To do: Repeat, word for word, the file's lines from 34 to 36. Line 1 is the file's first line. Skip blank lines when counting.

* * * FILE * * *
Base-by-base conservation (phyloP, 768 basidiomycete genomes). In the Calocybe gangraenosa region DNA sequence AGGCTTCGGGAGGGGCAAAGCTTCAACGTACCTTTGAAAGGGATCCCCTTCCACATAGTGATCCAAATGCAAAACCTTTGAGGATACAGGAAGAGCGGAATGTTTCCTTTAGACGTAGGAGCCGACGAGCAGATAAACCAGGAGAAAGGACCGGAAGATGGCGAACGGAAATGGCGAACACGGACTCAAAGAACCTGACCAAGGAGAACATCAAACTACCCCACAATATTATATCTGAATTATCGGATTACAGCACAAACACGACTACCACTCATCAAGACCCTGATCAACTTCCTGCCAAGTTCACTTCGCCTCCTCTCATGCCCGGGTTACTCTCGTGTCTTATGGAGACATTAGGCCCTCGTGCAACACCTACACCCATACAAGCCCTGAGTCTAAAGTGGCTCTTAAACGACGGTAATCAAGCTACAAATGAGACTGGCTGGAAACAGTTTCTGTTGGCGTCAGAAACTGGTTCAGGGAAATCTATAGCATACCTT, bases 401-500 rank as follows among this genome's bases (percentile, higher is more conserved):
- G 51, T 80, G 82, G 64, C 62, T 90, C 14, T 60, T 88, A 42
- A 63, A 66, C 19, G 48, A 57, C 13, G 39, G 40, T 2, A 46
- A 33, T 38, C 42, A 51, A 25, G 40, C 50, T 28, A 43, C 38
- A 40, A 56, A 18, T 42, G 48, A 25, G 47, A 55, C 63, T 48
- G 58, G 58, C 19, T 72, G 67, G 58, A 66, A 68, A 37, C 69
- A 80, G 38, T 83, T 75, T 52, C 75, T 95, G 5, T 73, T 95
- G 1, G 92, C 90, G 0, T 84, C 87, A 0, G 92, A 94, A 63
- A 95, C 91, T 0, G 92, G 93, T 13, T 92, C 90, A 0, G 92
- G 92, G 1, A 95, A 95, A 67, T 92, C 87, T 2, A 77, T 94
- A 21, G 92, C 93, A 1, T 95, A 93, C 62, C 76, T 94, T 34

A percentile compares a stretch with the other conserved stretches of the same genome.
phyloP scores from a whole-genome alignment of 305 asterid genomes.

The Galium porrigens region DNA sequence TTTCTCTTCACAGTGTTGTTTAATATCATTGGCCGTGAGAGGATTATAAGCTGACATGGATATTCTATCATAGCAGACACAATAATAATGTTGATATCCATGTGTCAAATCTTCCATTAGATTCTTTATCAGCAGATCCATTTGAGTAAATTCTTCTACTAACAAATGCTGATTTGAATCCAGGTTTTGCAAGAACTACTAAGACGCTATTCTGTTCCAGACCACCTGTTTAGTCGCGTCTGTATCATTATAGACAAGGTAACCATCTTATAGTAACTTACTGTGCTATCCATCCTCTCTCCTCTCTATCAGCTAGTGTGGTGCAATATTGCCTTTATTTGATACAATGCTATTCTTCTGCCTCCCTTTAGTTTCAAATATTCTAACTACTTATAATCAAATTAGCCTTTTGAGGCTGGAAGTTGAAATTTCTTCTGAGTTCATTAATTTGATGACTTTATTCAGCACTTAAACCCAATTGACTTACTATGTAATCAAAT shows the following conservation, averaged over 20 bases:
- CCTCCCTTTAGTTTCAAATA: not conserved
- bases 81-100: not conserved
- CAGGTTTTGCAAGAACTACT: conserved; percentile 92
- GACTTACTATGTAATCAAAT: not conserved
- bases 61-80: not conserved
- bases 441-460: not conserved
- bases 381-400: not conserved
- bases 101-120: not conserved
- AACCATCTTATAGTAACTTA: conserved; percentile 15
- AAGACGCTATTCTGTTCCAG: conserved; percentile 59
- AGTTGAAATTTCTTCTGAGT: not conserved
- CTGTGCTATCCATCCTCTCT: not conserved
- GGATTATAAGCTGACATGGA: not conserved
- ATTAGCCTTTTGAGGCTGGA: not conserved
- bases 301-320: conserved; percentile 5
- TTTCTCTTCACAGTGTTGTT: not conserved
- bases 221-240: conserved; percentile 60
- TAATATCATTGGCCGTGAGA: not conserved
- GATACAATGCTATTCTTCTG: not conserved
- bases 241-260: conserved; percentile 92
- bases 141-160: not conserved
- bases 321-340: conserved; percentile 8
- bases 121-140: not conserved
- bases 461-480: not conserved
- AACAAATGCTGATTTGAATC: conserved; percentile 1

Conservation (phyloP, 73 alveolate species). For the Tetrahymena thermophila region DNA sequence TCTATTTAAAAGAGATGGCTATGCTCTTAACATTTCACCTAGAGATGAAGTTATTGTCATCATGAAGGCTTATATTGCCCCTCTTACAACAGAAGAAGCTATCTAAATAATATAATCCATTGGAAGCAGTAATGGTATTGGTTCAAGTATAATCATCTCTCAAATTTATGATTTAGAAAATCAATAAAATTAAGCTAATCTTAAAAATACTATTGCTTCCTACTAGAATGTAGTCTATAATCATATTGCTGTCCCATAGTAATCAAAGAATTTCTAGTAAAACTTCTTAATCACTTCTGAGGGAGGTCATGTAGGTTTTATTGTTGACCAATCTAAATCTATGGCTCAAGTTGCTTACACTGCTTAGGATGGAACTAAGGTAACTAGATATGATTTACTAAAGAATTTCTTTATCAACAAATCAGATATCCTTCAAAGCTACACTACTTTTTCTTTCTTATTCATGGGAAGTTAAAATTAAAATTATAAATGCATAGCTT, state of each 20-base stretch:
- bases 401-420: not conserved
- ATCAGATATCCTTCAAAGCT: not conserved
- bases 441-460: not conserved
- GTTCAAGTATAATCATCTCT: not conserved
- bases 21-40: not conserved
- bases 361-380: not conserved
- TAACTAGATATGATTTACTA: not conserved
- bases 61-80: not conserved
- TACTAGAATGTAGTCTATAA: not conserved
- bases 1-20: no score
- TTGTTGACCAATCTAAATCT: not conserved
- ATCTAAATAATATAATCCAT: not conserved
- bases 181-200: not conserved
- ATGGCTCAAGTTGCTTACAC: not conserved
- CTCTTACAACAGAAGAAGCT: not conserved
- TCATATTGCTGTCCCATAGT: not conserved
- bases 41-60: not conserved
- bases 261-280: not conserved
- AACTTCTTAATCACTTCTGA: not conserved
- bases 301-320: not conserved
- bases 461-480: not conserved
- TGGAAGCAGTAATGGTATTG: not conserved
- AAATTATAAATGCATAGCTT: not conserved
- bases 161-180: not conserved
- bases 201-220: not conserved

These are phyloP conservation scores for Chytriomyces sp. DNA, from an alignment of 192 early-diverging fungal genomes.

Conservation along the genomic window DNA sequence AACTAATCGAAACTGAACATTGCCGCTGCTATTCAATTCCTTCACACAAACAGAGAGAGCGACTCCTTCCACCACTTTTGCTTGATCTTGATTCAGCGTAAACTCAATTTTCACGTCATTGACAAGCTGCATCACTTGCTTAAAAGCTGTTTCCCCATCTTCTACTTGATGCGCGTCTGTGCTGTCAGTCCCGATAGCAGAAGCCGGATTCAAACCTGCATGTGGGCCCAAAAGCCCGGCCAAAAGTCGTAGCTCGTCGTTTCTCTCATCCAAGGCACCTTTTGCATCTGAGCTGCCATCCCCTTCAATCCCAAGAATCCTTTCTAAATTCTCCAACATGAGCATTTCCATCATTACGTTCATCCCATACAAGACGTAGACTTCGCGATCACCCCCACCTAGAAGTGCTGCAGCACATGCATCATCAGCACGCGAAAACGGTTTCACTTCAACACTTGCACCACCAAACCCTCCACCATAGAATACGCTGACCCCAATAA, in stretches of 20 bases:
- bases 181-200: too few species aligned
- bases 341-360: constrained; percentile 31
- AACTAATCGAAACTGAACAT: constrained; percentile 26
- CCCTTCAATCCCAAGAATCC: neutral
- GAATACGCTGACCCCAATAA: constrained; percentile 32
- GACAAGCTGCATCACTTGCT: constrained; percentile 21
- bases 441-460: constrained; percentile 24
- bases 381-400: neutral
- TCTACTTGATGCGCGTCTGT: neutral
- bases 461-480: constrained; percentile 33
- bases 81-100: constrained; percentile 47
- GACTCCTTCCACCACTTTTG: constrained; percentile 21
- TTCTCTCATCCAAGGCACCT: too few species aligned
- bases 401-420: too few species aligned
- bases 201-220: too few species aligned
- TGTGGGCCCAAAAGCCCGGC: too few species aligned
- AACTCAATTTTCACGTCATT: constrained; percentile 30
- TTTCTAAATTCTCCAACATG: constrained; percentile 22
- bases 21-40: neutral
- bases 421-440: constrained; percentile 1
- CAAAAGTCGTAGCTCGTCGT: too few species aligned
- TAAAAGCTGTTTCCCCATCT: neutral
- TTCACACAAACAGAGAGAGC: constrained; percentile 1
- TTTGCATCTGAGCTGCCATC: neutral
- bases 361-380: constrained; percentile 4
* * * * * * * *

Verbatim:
- bases 241-260: conserved; percentile 92
- bases 141-160: not conserved
- bases 321-340: conserved; percentile 8